Mr Chang did not make any submissions to the contrary. His primary argument was that a genuine commercial interest does not avail to prevent the MoA, with its provisions for sharing the arbitration’s proceeds, from being champertous. He contended that while a legitimate common interest, including a genuine commercial interest in the proceedings, negatives maintenance, champerty stands on a different footing, being regarded by the law as so obnoxious that it cannot be justified by any such interest.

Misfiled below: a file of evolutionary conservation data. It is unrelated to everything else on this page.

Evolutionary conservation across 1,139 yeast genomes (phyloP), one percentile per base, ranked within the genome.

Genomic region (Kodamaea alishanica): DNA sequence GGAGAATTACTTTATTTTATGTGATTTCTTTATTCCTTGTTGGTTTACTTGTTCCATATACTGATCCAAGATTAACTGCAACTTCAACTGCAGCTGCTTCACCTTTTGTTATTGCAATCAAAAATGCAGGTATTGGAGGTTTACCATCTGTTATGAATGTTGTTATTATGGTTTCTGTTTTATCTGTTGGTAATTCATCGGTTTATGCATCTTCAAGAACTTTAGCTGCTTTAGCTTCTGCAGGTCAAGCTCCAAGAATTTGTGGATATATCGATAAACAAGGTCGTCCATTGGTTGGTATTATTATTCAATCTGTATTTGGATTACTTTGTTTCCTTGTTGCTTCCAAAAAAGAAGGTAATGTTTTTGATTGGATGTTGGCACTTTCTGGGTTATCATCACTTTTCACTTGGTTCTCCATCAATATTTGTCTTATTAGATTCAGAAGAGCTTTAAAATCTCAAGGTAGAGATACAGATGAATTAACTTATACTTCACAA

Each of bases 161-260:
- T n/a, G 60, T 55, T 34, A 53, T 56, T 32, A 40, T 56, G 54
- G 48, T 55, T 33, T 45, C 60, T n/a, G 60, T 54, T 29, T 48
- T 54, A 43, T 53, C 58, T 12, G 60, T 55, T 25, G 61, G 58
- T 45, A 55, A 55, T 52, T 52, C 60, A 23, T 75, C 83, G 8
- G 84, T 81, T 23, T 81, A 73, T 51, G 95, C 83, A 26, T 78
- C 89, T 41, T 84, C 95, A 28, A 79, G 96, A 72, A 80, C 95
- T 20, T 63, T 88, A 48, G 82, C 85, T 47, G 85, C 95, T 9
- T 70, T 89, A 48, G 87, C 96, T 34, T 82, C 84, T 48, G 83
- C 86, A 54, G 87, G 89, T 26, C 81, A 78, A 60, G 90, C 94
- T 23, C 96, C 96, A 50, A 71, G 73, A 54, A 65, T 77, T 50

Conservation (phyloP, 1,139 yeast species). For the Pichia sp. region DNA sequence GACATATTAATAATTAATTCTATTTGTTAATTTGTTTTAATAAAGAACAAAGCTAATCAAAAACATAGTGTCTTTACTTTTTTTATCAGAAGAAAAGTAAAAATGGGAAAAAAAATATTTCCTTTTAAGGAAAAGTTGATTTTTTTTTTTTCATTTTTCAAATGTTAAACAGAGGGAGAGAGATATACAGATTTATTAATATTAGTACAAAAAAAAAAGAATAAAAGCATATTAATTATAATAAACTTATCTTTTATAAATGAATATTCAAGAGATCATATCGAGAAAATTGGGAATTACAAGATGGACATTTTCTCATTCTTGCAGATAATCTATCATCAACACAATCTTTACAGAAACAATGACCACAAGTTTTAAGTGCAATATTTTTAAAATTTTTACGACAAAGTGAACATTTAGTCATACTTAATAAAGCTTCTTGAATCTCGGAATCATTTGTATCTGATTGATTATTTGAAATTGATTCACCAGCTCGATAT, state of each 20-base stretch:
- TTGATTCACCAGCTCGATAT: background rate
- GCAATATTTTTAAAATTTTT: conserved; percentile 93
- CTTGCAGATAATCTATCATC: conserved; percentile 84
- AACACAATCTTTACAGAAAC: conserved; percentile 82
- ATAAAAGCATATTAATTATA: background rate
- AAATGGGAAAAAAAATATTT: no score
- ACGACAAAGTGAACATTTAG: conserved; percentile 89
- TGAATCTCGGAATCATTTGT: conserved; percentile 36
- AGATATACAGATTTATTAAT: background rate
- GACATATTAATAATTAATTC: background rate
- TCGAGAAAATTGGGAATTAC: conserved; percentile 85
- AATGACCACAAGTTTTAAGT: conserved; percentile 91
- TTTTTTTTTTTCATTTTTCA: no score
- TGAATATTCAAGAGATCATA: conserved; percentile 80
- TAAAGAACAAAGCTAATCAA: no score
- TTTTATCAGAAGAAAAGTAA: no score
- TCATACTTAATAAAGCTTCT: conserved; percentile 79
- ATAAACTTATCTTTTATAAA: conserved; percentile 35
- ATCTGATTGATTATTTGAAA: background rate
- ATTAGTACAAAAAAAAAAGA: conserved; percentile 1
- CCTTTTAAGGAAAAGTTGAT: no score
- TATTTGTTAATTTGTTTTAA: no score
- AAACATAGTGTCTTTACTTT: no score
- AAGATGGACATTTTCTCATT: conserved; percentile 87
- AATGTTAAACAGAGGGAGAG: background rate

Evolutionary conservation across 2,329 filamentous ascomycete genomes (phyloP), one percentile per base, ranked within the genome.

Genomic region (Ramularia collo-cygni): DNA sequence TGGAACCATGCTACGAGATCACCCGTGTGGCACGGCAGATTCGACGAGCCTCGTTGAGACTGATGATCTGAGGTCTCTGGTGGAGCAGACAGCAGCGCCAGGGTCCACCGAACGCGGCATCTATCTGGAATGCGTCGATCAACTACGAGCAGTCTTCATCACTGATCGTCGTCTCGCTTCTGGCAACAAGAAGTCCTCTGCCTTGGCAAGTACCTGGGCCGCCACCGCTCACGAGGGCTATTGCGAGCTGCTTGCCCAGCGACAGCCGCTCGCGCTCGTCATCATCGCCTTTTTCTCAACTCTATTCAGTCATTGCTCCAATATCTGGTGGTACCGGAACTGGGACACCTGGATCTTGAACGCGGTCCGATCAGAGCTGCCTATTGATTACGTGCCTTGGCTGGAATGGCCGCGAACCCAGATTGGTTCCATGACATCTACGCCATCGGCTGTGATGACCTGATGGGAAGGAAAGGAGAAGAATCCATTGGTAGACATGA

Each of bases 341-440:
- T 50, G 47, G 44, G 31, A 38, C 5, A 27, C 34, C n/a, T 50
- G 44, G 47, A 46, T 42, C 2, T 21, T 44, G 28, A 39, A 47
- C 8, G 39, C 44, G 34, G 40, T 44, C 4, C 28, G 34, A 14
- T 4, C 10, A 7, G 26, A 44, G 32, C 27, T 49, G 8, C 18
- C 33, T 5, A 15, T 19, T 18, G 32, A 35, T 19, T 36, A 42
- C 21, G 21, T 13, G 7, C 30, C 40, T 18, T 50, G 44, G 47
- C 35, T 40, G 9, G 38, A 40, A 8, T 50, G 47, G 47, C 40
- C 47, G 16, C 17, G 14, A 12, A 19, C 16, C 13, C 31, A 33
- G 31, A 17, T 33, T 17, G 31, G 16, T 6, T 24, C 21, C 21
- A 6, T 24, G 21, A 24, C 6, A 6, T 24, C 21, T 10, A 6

That argument relies on a dictum of Millett LJ (as he then was) in Thai Trading Co v Taylor, a decision of the English Court of Appeal which (as we shall see) is of a problematical status, although such status does not affect the structure of Mr Chang’s argument. In Thai Trading, a woman successfully brought an action against the defendant. Her husband, who was a solicitor, had acted for her. The trial judge found that he had done so on the footing that he would not charge her if the action failed but would charge his normal fees if the action succeeded. This was referred to as a “conditional normal fee” agreement and the judge held it to be champertous and void so that the losing side did not have to indemnify the plaintiff in respect of such costs. Millett LJ, giving the reasoned judgment of the Court of Appeal, decided that the Judge was wrong and that a conditional normal fee is not champertous. Plainly, there was a sufficient common interest by virtue of their relationship as man and wife to justify the husband helping the plaintiff in her litigation, so that such help did not constitute maintenance. Nor did the arrangement become champertous by virtue of the conditional normal fee arrangement. Accordingly, there is nothing in the ratio of the decision to assist Mr Chang’s argument that one should differentiate between grounds capable of justifying what would be maintenance as opposed to champerty.